Article

Pediatric Cochlear Implants: Additional Disabilities Prevalence, Risk Factors, and Effect on Language Outcomes

†Sydney Medical School, The University of Sydney, Sydney
Otology & neurotology: official publication of the American Otological Society, American Neurotology Society [and] European Academy of Otology and Neurotology (Impact Factor: 1.6). 10/2012; 33(8):1347-52. DOI: 10.1097/MAO.0b013e31826939cc
Source: PubMed

ABSTRACT To determine the prevalence of additional disabilities in a pediatric cochlear population, to identify medical and radiologic conditions associated with additional disabilities, and to identify the effect of additional disabilities on speech perception and language at 12 months postoperatively.
Retrospective case review.
Tertiary referral center and cochlear implant program.
Records were reviewed for children 0 to 16 years old inclusive, who had cochlear implant-related operations over a 12-month period.
Diagnostic and rehabilitative.
Additional disabilities prevalence; medical history and radiologic abnormalities; and the effect on Categories of Auditory Performance (CAP) score at 12 months postoperatively.
Eighty-eight children having 96 operations were identified. The overall prevalence of additional disabilities (including developmental delay, cerebral palsy, visual impairment, autism and attention deficit disorder) was 33%. The main conditions associated with additional disabilities were syndromes and chromosomal abnormalities (87%), jaundice (86%), prematurity (62%), cytomegalovirus (60%), and inner ear abnormalities including cochlea nerve hypoplasia or aplasia (75%) and semicircular canal anomalies (56%). At 12 months postoperatively, almost all (96%) of the children without additional disabilities had a CAP score of 5 or greater (speech), compared with 52% of children with additional disabilities. Children with developmental delay had a median CAP score of 4, at 12 months compared with 6 for those without developmental delay.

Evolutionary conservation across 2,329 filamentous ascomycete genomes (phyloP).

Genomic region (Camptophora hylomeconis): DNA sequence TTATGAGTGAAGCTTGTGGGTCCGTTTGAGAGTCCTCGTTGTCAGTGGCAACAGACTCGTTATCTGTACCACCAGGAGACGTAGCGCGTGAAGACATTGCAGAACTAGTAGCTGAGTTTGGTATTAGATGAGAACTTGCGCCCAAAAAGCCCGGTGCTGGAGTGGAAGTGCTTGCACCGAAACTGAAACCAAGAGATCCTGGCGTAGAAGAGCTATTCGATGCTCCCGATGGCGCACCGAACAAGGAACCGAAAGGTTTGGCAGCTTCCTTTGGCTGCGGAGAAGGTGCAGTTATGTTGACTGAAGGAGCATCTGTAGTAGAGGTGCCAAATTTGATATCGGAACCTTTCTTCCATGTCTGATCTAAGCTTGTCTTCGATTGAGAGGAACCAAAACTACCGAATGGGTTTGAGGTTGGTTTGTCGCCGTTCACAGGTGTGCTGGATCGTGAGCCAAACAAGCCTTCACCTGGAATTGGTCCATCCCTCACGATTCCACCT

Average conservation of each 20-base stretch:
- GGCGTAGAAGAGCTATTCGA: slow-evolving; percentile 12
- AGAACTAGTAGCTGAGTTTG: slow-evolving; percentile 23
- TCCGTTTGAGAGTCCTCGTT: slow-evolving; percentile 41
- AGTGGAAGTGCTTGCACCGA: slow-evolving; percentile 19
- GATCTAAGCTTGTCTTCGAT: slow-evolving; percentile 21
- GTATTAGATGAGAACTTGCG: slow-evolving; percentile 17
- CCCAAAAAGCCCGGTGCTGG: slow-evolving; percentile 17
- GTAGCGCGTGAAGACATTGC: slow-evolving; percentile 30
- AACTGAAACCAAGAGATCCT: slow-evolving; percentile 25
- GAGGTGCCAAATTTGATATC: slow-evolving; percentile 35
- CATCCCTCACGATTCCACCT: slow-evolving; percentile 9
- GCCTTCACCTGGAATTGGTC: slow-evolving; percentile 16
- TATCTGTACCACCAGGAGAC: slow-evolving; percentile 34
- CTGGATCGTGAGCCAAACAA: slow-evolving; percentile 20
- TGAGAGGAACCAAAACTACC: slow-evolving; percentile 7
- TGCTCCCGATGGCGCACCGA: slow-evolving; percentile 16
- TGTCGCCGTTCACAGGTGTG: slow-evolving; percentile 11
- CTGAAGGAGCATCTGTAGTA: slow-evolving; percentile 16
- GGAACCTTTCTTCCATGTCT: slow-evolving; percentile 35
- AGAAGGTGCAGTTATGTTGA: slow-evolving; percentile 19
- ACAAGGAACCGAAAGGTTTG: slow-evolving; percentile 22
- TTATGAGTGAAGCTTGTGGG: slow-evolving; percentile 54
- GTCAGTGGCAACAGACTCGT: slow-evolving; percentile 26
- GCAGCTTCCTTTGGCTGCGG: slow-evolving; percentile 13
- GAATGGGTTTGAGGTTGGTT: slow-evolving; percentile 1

Additional disabilities are prevalent in approximately a third of pediatric cochlear implant patients. Additional disabilities significantly affect the outcomes of cochlear implants.

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    • "Previously, few studies have analysed cases with multiple suspect factors, particularly in multi-handicapped children. Birman et al. (2012), for example, undertook a retrospective study of 88 children to determine the prevalence of additional disabilities in a PCI population, to identify medical and radiologic conditions associated with additional disabilities and to identify the effect of additional disabilities on speech perception and language at 12 months postoperatively. The numbers of conditions, such as rubella, cytomegalovirus, Connexin 26, and auditory nerve hypoplasia, were very small and could not be generalized – a common small sample difficulty. "
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    ABSTRACT: Identification and evaluation of prognostic factors that are associated with paediatric cochlear implantation (PCI) outcomes was the aim of this study. A retrospective review of 174 charts was performed at the Royal Children's Hospital and the Hear and Say Centre, Brisbane. This examined the possible influence of a number of variables (including age at implant, family, additional disabilities, surgical complications, gender, GJB2 mutations, meningitis, inner ear malformations, and prematurity) on outcome measures: receptive, expressive, and total language, receptive and expressive vocabulary, speech articulation and categories of auditory performance at 18-24 months post-implant. Multiple regression analysis was used to identify variables related to language and vocabulary outcomes. The findings suggest that inner ear malformations and family concern are negatively associated with receptive and expressive language and receptive vocabulary scores. There was marginal evidence to suggest that increasing age at implantation was associated with lower receptive and expressive language scores. Prognostic factors that have been adequately validated statistically include inner ear malformations, the influence of family and late age at implantation. However, this study identified a need to define better the impact of the various degrees of inner ear malformations, to particularly emphasize the role of family as a strong predictor of PCI outcomes, and to confine the study of 'age at implantation' to pre-lingually deafened children. Evaluation of prognostic factors is a key element in PCI. This study confirmed several factors that are strongly associated with outcomes. For better research, there is a need for universal standardized outcome measures and development of a standardized framework for recording patient data.
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